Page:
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  • Writer's pictureBen Turner

The Half Of It ****

Starring: Leah Lewis, Daniel Diemer, Alexxis Lemire, Wolfgang Novogratz

Director: Alice Wu

Country: USA

Since Love, Simon proved that LGBT+ teen movies were absolutely commercially viable, we have seen a spate of content featuring young people from across the spectrum made by bigger American studios. Now, from Netflix, appears The Half Of It, a teen coming-of-age movie that feels like a romance but declares clearly in its opening minutes is absolutely not.

Ellie (Lewis) is a high-achieving school geek who writes essays and assignments for her classmates for cash. When football jock Paul (Diemer) asks her to do a different type of assignment for him – to write love letters to Aster (Lemire), the girl of his dreams – she is sceptical, feeling that she knows nothing about love. But when she begins to notice that Aster is actually far more than just a pretty face, she agrees and begins a correspondence with her that sparks her own romantic feelings.

This is a classic narrative repackaged for a twenty-first century audience. Paul isn’t the sharpest tool in the box – his biggest passion is his development of the “taco sausage” – so as Ellie guides him via text message through dates with a girl who thinks he’s interested in art and literature, gags abound and much comedy ensues. All three characters are very well developed and though you’re absolutely rooting for Ellie and Aster to get together, Paul evolves from a ludricrous meathead to become a very sweet friend and ally.

This is also a teen movie that glorifies intelligence and wit. Ellie is incredibly cultured, clever and the narrative unabashedly positions her as a hero for it. Her intellectual ruminations on the nature of love are what seduces Aster, prioritising their scholarly connection over anything else. Also, the fact that Ellie is Chinese-American is wonderfully incidental, but her culture is still celebrated through her relationship with her father, with whom she speaks Chinese and with whom Paul develops a beautiful friendship as he learns to cook from him, despite the language barrier. With today’s young people prioritising diversity above all else, this a film in direct response to that, which is all the more wonderful for it.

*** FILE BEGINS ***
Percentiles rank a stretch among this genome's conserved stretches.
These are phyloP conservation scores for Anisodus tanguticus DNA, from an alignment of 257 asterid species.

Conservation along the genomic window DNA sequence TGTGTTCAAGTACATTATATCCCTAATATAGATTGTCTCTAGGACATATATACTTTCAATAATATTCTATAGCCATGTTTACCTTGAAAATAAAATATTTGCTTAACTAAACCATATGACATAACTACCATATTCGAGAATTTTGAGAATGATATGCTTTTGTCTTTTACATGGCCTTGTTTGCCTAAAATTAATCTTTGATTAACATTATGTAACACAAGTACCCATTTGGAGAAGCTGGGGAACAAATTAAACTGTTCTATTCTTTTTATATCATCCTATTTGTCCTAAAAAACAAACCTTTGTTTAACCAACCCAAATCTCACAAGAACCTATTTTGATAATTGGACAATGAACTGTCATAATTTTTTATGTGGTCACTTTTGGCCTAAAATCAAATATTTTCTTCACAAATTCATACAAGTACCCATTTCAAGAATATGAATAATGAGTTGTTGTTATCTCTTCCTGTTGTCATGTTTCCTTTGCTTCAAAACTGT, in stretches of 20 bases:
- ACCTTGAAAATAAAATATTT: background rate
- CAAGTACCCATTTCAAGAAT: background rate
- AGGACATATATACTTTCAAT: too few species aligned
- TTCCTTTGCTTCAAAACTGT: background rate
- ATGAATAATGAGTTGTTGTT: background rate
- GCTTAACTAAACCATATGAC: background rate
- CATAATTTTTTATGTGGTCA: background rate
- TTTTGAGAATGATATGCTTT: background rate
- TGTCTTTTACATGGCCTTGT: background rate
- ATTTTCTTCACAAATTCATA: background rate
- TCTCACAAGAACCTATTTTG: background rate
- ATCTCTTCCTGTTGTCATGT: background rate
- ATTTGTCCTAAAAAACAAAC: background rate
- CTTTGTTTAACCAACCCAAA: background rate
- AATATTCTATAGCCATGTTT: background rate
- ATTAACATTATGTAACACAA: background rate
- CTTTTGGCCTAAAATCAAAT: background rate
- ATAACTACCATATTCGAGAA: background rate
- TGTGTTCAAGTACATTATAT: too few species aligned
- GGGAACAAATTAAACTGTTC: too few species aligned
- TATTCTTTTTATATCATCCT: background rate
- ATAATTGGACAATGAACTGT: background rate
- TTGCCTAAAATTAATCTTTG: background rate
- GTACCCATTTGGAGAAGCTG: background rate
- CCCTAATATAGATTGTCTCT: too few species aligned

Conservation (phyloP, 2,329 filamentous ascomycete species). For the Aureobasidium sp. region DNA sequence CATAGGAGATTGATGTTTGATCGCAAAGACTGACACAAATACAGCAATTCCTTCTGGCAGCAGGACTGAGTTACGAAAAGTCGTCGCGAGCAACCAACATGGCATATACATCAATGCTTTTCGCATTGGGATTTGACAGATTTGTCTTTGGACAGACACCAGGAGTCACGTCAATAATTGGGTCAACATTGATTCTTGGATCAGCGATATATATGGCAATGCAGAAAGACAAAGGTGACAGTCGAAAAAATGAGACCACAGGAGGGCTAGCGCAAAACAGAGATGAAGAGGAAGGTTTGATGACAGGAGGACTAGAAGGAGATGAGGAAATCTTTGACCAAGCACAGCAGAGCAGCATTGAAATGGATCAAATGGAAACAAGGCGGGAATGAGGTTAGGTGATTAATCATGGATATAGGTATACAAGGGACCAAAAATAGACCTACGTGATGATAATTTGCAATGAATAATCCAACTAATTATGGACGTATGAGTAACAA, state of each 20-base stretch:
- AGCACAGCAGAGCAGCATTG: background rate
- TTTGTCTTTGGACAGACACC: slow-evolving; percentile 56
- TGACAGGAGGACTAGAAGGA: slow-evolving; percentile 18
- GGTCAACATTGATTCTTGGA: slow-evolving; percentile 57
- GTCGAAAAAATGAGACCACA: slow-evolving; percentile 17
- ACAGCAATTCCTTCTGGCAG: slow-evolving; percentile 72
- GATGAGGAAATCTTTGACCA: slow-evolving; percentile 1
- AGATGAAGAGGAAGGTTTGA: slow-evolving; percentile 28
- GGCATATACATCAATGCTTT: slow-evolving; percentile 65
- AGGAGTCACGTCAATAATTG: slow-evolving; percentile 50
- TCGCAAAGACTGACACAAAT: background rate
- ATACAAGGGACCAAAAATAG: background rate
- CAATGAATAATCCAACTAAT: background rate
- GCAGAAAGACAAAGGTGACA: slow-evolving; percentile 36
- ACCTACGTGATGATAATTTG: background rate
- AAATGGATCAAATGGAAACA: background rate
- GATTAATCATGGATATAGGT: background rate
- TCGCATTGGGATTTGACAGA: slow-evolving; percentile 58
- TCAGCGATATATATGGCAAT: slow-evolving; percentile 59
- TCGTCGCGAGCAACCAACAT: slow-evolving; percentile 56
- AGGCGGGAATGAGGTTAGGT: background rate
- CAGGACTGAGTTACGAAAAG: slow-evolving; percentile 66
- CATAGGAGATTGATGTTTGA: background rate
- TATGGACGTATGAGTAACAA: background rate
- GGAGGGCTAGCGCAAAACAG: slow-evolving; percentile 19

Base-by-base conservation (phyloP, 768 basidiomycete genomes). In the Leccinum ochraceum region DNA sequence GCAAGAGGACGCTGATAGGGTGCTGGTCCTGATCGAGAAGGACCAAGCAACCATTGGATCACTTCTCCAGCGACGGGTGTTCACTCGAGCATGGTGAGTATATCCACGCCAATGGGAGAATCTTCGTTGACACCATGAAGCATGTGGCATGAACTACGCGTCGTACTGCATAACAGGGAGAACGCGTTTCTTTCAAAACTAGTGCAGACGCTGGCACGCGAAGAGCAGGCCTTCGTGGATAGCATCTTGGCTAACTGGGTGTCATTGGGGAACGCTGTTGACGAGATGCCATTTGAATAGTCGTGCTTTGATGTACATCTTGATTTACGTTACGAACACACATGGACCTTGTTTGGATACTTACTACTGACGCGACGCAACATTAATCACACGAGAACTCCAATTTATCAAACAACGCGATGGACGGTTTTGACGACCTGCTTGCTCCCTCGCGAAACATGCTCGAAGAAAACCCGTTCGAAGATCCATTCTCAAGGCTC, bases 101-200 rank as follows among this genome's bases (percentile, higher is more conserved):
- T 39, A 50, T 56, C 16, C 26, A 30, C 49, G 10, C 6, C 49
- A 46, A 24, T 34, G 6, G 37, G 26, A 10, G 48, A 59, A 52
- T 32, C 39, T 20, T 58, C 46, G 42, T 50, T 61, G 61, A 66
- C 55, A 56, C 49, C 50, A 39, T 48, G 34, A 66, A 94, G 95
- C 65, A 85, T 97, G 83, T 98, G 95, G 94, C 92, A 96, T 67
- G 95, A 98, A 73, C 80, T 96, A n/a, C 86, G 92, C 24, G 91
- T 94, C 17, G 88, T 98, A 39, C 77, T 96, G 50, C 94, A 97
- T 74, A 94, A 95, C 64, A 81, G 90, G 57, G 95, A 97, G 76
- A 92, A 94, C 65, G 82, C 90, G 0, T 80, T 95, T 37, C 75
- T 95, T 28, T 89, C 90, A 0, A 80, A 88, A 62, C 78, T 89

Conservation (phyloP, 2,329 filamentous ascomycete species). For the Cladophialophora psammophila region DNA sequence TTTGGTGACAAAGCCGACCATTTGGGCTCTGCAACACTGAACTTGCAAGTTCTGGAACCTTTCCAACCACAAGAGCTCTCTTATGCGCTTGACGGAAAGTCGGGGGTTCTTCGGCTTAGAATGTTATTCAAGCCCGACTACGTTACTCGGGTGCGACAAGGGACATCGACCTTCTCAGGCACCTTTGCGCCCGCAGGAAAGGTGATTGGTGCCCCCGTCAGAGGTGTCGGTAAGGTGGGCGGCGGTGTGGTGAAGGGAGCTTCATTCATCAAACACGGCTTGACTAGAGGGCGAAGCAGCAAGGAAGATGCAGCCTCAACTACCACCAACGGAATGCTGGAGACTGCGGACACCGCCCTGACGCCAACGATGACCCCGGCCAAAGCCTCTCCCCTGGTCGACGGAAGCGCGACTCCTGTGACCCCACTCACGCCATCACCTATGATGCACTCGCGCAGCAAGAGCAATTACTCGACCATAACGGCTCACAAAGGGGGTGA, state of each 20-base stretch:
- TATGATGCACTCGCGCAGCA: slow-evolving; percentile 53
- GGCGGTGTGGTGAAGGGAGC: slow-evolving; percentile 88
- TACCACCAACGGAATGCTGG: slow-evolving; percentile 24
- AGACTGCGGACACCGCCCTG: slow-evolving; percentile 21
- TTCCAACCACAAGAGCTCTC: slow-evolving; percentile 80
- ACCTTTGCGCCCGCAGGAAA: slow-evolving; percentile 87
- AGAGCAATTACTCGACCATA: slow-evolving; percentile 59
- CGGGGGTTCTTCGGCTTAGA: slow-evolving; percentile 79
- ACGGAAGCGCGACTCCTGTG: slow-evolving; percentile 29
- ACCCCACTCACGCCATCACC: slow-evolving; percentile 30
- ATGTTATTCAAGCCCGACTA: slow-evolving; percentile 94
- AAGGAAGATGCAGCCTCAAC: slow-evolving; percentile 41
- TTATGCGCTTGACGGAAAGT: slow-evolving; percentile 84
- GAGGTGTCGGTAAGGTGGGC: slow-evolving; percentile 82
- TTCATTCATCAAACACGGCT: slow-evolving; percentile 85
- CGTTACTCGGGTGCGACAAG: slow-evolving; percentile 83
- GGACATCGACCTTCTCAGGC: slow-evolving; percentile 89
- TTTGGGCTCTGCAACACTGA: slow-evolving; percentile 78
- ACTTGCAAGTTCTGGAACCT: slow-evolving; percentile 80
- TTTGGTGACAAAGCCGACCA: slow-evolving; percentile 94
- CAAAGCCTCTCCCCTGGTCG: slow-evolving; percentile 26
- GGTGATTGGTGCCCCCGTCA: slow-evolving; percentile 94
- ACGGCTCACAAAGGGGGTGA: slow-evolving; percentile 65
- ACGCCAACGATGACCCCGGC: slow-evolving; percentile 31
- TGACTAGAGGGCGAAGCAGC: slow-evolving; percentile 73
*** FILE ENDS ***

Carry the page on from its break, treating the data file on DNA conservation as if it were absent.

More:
Narratively this doesn’t reinvent the wheel with this umpteenth retelling of the Cyrano de Bergerac story, but this is also absolutely one of the strongest teen movies released in recent years. Set in a sleepy American backwater, there is an Everyman quality about Ellie and her high school, which is deliberately average in every way. Though we see much beauty in their lives there – it is, after all, a well-produced piece of cinema from a major studio – its normalcy acts as a blank canvas to make it more relatable.

Though director Alice Wu has been noticeably absent since her directorial debut Saving Face in 2004, she clearly cements herself as a significant face in the industry with a strong cinematic voice. With so much teen content on the market, it would have been very tempting to populate this movie with overblown supporting characters and pander to archetypal tropes, but The Half Of It refreshingly avoids all of the above, with a streamlined focus solely on these three characters and their relationship. Ellie Chu is the romantic heroine we need and, like Simon Spier, will leave LGBT teens feeling that little bit more represented on screen. And Leah Lewis is glorious in the role, which will hopefully be the start of a much bigger career.



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